New York Files Suit Against Billionaire Family Over Opioid Crisis

Justin Sangeorge, a social worker and recovering opioid addict, speaks at a news conference, Thursday, March 28, 2019, about a New York state lawsuit against opioid drug manufacturers and distributors. Behind him are New York Attorney General Letitia James, left, and drug abuse treatment center director Gary Butchen. New York on Thursday sued the billionaire family behind OxyContin, joining a growing list of state and local governments alleging the drugmaker sparked the nation’s opioid crisis by putting hunger for profits over patient safety. (AP Photo/Jennifer Peltz)

(CN) – Amid the state’s nine opioid deaths a day, New York brought a federal complaint Thursday against the billionaire family that controls one of the largest opioid-producing companies in the country, claiming that Purdue Pharma moved hundreds of millions of dollars to the family’s own pockets.

Just two days after Oxycontin maker Purdue Pharma settled with Oklahoma for $270 million, New York Attorney General Letitia James expanded upon a lawsuit filed last year to include the Sackler family as defendants. James called the lawsuit “extensive,” adding that it “leaves no stone unturned.”

The state claims Purdue, and the eight family members believed to control the company, gave rise to the state’s opioid crisis by downplaying the risks of addiction to the painkillers in collaboration with other drug makers and working around regulations that limit orders for opioids.

“As the Sackler family and the other defendants grew richer, New Yorkers’ health grew poorer, and our state was left to foot the bill,” James said at a news conference Thursday. “The manufacturers and distributors of opioids are to blame for this crisis, and it is past time they take responsibility.”

Amid an increasing number of state lawsuits against Purdue, New York claims the company distributed money to the family in order to avoid paying any potential damages in the future.

“Purdue, at the direction of the Sacklers, fraudulently conveyed hundreds of millions of dollars of Purdue’s profits from opioids to the Sackler Families each year during the relevant time period despite Purdue’s and the Sacklers’ knowledge that they faced certain, and significant, liabilities because of the multitude of litigations against Purdue by state attorneys general, including New York’s Attorney General,” the state alleges.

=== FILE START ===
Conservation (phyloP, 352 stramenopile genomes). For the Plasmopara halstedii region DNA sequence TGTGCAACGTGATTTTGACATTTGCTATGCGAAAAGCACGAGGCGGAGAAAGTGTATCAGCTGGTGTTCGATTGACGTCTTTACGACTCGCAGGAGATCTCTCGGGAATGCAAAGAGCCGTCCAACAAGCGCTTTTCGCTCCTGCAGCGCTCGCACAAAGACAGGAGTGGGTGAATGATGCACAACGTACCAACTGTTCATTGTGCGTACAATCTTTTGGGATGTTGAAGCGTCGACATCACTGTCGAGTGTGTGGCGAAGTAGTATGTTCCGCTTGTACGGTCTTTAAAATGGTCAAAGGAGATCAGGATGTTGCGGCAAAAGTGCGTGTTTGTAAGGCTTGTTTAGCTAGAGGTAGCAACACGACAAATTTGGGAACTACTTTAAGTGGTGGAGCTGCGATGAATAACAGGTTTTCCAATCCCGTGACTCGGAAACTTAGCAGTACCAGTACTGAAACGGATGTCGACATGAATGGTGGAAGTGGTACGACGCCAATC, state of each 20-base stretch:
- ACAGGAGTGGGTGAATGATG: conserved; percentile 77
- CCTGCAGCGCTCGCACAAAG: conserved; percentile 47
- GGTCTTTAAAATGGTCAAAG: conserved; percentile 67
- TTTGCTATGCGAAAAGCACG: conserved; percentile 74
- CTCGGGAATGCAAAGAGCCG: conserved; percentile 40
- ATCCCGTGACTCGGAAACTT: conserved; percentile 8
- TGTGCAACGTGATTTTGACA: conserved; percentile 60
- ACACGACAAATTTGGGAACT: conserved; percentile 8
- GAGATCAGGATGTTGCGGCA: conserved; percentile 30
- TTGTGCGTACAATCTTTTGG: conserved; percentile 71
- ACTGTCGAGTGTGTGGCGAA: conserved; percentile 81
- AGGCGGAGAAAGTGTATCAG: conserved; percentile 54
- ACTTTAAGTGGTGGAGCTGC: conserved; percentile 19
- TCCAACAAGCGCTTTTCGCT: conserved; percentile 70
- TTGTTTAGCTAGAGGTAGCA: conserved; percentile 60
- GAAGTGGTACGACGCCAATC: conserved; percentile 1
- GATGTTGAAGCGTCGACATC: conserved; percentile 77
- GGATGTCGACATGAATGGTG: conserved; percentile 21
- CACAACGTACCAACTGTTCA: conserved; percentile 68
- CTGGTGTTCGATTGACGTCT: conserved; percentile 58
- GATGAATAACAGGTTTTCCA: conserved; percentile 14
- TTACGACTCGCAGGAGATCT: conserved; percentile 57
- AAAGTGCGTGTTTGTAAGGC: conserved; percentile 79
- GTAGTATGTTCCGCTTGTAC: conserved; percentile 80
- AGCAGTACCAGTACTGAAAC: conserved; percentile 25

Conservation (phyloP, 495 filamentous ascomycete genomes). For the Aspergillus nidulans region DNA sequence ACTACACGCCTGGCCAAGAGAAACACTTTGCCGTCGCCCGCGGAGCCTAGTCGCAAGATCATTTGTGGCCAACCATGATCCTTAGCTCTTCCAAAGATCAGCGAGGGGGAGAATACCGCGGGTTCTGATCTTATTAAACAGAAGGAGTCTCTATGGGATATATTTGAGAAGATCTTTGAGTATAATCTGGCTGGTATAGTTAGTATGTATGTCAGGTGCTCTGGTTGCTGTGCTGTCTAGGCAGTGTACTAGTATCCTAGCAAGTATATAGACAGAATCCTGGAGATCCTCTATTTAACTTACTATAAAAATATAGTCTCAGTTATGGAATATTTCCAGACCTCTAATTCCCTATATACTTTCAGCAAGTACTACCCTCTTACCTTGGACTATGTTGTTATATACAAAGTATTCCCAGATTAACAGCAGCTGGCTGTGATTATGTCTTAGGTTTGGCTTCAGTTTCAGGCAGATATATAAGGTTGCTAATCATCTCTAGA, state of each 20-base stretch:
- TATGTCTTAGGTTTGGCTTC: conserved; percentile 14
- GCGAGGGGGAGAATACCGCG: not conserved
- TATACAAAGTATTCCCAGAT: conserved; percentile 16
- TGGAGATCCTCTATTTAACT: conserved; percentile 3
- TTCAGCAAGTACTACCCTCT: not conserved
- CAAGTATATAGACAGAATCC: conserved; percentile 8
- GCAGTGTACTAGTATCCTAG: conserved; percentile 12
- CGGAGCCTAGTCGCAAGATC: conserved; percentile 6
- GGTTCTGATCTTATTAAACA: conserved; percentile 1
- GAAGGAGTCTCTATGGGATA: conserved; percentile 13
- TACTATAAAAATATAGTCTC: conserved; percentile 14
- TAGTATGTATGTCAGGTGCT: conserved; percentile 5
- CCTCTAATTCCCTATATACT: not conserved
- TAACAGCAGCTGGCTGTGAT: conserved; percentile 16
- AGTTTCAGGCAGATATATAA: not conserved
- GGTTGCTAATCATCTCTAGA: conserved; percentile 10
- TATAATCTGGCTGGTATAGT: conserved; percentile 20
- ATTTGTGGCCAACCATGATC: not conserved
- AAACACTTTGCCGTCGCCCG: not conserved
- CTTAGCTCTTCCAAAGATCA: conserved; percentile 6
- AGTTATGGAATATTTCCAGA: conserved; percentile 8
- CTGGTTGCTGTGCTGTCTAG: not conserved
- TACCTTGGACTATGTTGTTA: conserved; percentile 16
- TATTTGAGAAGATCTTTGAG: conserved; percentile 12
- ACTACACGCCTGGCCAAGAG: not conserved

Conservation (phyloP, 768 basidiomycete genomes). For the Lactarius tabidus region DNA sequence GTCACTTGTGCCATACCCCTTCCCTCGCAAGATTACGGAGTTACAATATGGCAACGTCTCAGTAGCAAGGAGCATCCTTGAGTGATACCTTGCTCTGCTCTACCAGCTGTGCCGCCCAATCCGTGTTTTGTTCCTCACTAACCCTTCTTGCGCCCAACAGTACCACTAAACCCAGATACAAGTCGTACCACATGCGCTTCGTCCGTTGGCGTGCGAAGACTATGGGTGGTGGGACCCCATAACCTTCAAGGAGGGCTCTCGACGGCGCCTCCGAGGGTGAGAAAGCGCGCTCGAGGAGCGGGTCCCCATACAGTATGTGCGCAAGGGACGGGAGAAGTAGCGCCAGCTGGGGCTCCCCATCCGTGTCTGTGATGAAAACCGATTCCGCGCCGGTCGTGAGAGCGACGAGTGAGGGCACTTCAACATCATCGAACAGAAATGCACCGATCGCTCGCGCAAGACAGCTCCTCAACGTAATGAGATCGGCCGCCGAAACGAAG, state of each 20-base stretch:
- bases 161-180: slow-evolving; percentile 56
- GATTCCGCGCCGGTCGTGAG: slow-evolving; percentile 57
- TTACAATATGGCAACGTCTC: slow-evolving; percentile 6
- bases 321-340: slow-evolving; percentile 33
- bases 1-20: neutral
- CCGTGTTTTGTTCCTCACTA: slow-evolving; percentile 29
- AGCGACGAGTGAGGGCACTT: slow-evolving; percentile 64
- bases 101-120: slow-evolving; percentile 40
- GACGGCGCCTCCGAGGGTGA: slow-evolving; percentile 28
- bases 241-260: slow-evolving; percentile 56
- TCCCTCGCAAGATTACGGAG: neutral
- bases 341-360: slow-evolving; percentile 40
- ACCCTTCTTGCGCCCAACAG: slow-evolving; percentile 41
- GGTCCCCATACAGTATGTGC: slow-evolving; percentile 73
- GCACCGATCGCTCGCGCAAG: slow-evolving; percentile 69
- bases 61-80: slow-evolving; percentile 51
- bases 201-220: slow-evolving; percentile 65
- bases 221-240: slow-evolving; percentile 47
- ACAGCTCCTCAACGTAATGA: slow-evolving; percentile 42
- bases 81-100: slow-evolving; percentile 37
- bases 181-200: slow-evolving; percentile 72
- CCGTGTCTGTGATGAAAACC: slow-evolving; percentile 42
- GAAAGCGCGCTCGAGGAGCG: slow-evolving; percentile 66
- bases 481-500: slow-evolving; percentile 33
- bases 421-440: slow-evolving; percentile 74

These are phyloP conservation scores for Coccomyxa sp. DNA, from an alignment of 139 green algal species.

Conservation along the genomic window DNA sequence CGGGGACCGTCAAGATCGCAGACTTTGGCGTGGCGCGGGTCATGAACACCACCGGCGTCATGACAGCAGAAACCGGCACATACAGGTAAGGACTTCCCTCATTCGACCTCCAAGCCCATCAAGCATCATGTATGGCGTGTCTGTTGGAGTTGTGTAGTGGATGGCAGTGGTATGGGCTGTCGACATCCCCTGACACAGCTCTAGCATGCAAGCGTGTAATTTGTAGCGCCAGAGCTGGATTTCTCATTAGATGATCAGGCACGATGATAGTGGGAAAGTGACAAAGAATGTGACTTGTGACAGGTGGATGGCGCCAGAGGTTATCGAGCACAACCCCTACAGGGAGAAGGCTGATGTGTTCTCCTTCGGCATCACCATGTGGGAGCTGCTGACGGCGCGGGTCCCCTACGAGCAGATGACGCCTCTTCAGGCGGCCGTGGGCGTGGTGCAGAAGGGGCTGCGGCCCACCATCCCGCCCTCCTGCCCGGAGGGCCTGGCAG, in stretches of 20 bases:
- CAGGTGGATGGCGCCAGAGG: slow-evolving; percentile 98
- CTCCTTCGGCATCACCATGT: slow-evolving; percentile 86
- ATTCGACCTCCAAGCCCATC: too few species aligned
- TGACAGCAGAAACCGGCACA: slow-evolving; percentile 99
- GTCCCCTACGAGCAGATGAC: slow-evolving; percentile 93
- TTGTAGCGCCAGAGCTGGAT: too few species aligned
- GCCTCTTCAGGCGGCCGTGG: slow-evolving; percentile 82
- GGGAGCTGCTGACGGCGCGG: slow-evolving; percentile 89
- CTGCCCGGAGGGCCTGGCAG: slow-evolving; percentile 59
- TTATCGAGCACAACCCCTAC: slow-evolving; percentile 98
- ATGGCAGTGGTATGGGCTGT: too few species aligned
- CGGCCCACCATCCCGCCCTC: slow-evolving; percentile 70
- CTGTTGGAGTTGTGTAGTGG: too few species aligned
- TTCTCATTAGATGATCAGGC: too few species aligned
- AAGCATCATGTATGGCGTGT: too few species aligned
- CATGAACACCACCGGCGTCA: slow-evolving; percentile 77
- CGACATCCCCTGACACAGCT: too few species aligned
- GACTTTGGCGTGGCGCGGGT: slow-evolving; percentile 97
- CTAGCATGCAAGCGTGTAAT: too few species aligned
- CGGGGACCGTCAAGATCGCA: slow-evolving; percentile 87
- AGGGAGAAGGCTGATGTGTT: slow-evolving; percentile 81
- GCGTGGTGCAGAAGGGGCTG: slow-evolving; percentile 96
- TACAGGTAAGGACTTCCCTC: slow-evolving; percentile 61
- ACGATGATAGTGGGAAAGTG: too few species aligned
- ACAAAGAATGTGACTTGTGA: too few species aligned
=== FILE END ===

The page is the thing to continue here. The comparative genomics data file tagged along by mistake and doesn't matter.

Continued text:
The eight Sackler family members all served as Purdue board members and still hold shares in the company.

In a statement released Thursday, a Sackler family spokesperson said the family strongly deny the allegations.

“Expanding this baseless lawsuit to include former directors of Purdue Pharma is a misguided attempt to place blame where it does not belong for a complex public health crisis,” the statement said.

Purdue also released its own statement regarding the lawsuit, which it was originally named as a defendant last year.

“Such serious allegations demand clear evidence linking the conduct alleged to the harm described,” the written statement said. “But we believe the state fails to show such causation and offers little evidence to support its sweeping legal claims.”

Justin Sangeorge, a New York social worker, appeared with James at the news conference to talk about his own experience with opioid addiction.

“I couldn’t believe how readily available pharmaceutical drugs were,” said the recovering Sangeorge.

“We hold accountable drug dealers, drug traffickers, I know, but the pharmaceutical companies hide behind this legitimate enterprise, and as far as I’m concerned, are just as guilty as a drug trafficker or a drug cartel,” Sangeorge said.

While the company faces possible bankruptcy amid almost 2,000 lawsuits across the country, its settlement agreement with Oklahoma could signal a willingness to settle in New York as well. James said that while the state was open to a settlement, Purdue has not approached the subject with her.

Of the $270 million settlement with Oklahoma, almost $200 million will be spent on creating a National Center for Addiction Studies and Treatment at Oklahoma State University in Tulsa. Purdue denied any responsibility for opioid addiction as part of terms of the settlement.

As the Sackler family faces more lawsuits, they also find themselves shunned by museums and art galleries that the family is known to patronize. The Guggenheim in New York and Tate galleries in Britain announced they would no longer accept donations from the Sacklers.

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